British Government North Sea Review
Government to launch North Sea review
The Government will launch a review of environmental regulation of North Sea oil and gas rigs in January in the wake of BP’s catastrophic oil spill in the Gulf of Mexico.
The move comes as oil giants from Chevron to BP prepare to launch ambitious deep-water drilling campaigns in sensitive areas west of Shetland for the first time.
Chris Huhne, the Energy Secretary, insisted following the accident eight months ago that Britain’s “safety and environmental regulatory regime is fit for purpose”.
But now that investigations have shed light on some causes of the Gulf of Mexico incident, his department will begin a wholesale review of environmental precautions in the New Year.
Its conclusions are expected to be published in May – more than a year after an explosion on the Deepwater Horizon caused the biggest offshore oil spill in history.
A Department of Energy and Climate Change (DECC) spokesman confirmed the move and said it had been postponed while waiting for the outcome of various investigations into BP. Officials have already begun preliminary work.
After the accident, DECC increased the number of health and safety officials and doubled the annual environmental inspections for oil rigs. The oil and gas industry is also working on plans to improve response to leaks through the Oil Spill Prevention and Response Advisory Group (OSPRAG).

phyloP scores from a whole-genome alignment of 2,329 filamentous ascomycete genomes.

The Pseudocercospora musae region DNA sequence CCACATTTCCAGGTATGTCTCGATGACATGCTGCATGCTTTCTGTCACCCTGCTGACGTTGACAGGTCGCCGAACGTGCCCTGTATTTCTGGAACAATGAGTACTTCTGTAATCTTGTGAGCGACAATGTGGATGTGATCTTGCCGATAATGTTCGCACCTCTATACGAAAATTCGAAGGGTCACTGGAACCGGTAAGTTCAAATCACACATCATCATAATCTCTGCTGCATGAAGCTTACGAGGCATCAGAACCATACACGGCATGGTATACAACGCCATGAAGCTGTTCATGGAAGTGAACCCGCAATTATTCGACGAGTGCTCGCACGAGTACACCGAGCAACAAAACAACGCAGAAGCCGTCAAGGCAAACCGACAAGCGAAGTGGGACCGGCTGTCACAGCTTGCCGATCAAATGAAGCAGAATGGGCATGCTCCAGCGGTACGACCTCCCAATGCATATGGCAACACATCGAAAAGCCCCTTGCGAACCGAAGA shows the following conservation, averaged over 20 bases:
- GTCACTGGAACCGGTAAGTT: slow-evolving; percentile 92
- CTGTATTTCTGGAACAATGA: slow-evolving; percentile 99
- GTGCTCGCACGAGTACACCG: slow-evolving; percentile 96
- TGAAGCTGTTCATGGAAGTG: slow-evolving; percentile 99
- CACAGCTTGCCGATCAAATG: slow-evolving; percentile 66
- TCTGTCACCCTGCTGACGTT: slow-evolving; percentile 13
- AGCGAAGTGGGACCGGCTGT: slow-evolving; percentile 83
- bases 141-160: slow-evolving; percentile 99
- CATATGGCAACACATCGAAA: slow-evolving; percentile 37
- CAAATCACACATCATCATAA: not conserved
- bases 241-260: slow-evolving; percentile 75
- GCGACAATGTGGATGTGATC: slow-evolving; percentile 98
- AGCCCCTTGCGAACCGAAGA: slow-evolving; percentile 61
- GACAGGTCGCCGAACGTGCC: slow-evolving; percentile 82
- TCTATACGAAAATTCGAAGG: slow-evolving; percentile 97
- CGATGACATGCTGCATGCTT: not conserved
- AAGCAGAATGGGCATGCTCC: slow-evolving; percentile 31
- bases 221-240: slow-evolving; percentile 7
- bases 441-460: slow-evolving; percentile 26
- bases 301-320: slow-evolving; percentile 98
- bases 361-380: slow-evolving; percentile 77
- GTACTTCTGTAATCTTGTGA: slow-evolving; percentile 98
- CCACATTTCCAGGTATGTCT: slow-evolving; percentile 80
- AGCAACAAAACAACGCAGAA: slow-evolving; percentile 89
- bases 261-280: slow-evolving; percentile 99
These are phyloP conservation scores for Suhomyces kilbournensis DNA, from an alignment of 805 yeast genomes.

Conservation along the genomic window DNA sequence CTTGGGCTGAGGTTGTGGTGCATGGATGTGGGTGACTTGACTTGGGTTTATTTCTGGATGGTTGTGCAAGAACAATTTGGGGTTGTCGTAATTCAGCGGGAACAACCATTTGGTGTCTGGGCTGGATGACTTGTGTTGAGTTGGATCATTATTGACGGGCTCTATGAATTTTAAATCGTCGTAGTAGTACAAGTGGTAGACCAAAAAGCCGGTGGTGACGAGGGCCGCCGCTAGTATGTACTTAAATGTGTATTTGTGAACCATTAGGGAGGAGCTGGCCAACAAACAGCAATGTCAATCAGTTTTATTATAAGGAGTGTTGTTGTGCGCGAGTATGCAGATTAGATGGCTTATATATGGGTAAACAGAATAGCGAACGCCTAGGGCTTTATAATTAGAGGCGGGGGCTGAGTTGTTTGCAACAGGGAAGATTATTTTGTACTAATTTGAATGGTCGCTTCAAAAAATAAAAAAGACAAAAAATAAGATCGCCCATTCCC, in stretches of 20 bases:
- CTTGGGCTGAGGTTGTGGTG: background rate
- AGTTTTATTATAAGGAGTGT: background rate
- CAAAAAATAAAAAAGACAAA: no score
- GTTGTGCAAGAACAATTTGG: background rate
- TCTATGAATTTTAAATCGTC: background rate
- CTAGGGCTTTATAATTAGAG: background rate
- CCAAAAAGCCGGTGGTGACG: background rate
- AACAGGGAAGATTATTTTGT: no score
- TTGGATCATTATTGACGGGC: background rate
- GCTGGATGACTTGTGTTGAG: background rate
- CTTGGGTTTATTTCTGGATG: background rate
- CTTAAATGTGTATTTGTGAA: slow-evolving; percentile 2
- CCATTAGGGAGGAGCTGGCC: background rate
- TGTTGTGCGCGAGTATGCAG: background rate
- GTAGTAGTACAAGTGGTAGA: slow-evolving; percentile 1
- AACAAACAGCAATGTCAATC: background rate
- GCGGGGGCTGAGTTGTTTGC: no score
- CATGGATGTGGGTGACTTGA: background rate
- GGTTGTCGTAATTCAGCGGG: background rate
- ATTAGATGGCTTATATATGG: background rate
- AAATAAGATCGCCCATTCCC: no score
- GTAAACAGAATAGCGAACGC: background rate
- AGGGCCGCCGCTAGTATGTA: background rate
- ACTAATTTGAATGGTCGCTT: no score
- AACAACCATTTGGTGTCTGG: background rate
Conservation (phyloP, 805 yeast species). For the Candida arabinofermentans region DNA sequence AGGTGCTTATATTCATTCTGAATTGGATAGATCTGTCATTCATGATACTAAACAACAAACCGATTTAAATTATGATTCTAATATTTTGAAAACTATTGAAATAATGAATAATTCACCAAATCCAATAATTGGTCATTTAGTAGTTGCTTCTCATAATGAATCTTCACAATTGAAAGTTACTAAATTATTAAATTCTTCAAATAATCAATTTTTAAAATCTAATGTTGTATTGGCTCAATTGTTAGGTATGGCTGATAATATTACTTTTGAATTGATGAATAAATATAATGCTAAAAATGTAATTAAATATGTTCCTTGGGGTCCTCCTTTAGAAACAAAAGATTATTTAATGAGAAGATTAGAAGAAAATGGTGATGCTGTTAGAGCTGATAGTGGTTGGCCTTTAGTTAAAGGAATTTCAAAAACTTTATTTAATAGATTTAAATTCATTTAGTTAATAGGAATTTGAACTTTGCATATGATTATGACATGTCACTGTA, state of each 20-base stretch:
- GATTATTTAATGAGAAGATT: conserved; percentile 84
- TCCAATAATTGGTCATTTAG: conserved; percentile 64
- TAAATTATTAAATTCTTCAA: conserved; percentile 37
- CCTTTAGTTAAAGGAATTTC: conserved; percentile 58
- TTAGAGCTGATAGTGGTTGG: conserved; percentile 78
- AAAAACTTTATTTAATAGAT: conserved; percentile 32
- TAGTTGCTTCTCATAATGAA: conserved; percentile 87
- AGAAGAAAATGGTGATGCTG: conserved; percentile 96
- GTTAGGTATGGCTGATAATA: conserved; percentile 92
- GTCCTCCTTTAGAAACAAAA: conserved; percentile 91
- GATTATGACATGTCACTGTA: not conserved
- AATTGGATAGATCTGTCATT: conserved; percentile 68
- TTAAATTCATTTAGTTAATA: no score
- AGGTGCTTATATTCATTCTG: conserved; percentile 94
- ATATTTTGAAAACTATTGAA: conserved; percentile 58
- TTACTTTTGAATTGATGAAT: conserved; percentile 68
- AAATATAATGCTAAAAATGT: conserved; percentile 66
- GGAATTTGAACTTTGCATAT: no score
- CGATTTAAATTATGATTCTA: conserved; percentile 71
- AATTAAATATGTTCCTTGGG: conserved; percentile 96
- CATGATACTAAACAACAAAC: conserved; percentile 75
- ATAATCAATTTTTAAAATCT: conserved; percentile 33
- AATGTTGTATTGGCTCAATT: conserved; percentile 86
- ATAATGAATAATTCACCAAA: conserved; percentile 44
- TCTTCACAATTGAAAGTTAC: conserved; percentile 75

However, Greenpeace has criticised the reaction as inadequate and is suing the Government at the High Court to try to stop it authorising new deep water drilling in the North Sea on environmental grounds.
It argues that a failure to review protection the area’s eco-system in the aftermath of the Gulf of Mexico oil spill means new permits should not be handed out.
“A review of environmental regulations should already have been done,” said Ben Ayliffe, a campaigner for the pressure group.
Chevron, the US oil giant, was the first to begin a deep water drilling at Lagavulin, 160 miles north of Shetland, as part of a huge increase in exploration in the area.
However, Greenpeace has taken issue with its most recent version of the company’s spill response plan. In the document, Chevron claims that dolphins and whales should naturally avoid oil leaks because of their “good swimming abilities”.
Chevron admitted last month it had undertaken to revise upwards its “worst case scenario” forecasts for potential oil spills in the West of Shetland field to 77,000 barrels per day – a higher flow rate than BP saw in the Gulf of Mexico oil spill.
Rowena Mason writes about energy for the Daily and Sunday Telegraph. Contact her at firstname.lastname@example.org or follow her on Twitter @rowenamason